Here’s the ugly truth, though:  Whether you admire somebody and derive inspiration from them, or alternatively envy them, becoming bitter and resentful at their accomplishments and talents, is completely up to you.  It’s a choice that you make.  Which choice you make comes down to respect.  Do you respect people that work hard to be who they are and do the work that they do, with authenticity?  Do you respect yourself enough to rise above your insecurities and find some gratitude and appreciation for being in the presence of a colleague like that?

Anybody reputed to be competent knows that competence can be a curse.  The fact that you can do what others feel they cannot, disturbs their equilibrium and self-image.  It shakes their self-belief and the foundations of their identity.  This grotesque distortion of admiration, when it rolls over into professional jealousy, is the origin of the vicious rat-race we all like to imagine we are observing, at a distance, rather than caught up in inexorably.

All those hard-won lessons, which you learnt in the depths of despair, having failed at something you tried, seem like a stone around your neck.  Far from making others see you as a better person (which those tough lessons actually made you); you are despised for having survived the scars and wreckage and emerged as a better artist.  Somehow, that doesn’t seem fair to the attacker.  They see the shining abilities, but they never notice the pain, sacrifice and suffering that was paid, to obtain them.  They don’t perceive that the difference between the outstanding and them is simply that they haven’t done as much learning, yet.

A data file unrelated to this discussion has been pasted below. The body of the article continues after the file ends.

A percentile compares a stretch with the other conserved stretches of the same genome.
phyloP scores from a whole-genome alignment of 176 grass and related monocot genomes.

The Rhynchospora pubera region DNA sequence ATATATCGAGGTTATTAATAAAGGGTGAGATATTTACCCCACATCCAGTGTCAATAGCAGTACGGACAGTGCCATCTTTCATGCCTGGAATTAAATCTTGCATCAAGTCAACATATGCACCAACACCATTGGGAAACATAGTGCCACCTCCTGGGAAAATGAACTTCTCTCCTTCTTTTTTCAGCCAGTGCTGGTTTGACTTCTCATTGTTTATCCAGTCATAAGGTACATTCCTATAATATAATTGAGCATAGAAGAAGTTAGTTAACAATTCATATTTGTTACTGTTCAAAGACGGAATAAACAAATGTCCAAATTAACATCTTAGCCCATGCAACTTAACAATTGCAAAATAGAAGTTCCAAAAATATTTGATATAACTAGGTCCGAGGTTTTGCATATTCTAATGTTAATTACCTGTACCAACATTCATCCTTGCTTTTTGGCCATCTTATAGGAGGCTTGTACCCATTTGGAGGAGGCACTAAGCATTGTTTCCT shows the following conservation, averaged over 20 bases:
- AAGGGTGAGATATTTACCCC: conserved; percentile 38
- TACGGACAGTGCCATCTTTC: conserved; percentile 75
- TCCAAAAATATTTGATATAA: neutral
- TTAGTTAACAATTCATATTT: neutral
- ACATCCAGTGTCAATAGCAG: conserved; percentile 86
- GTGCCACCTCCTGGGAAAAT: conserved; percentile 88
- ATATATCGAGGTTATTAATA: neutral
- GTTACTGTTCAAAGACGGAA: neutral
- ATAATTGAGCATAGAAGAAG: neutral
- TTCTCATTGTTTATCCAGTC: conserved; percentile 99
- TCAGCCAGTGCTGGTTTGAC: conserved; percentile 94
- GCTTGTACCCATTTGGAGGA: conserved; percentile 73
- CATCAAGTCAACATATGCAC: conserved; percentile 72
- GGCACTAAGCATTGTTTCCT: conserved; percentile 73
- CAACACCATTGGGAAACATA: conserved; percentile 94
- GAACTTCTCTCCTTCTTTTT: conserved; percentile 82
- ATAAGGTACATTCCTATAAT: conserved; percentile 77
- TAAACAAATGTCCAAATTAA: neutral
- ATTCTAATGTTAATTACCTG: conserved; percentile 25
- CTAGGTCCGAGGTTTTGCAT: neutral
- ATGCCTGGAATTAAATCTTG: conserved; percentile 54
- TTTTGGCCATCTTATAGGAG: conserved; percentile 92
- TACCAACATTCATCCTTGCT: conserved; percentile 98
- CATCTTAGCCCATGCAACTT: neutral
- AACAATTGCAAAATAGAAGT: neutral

Being on the receiving end of professional jealousy, especially if this happens to you repeatedly, can leave you feeling that the problem must be with you, but very often it is not.  It really is them, not you.  Being in any way outstanding, especially in your art, singles you out as a target for resentful admiration, which is delivered in the most begrudging, nasty and conniving way, as pure, unalloyed envy.

This kind of pathological rivalry can be thought of as being fuelled by a defensive tendency to self-protect.  It’s a social strategy, but not a very positive one.  Its antagonistic nature leads to social conflict, accompanied with ego threats.   I’ve seen it written that:

Jealousy = Admiration + (Insecurity + Contempt)/2. 

I don’t know how true that is, or how mathematically rigorous, but there is an element of wry wisdom to it.

Jealousy is a negative emotion, consisting or thoughts and feelings of insecurity, fear and anxiety over an anticipated (and largely imaginary) loss of something of great personal value (esteem, position, privilege, respect, admiration, for example).  Jealousy is expressed as a combination of emotions like anger, resentment, inadequacy, helplessness and disgust.  In the main, jealousy (professional or other) is a disempowering emotional state and quite distracting.  You can’t do your best work, while you are jealous of somebody else doing theirs, to a high degree of competence.

Admiration, on the other hand, is a social emotion elicited by people of competence, accomplishment, talent or skill, exceeding the usual norms.  The thing about admiration is that it facilitates learning in groups and motivates self-improvement, through learning from role models and mentors.  In contrast to jealousy, it is empowering and engaging.  Why would you choose jealousy over admiration?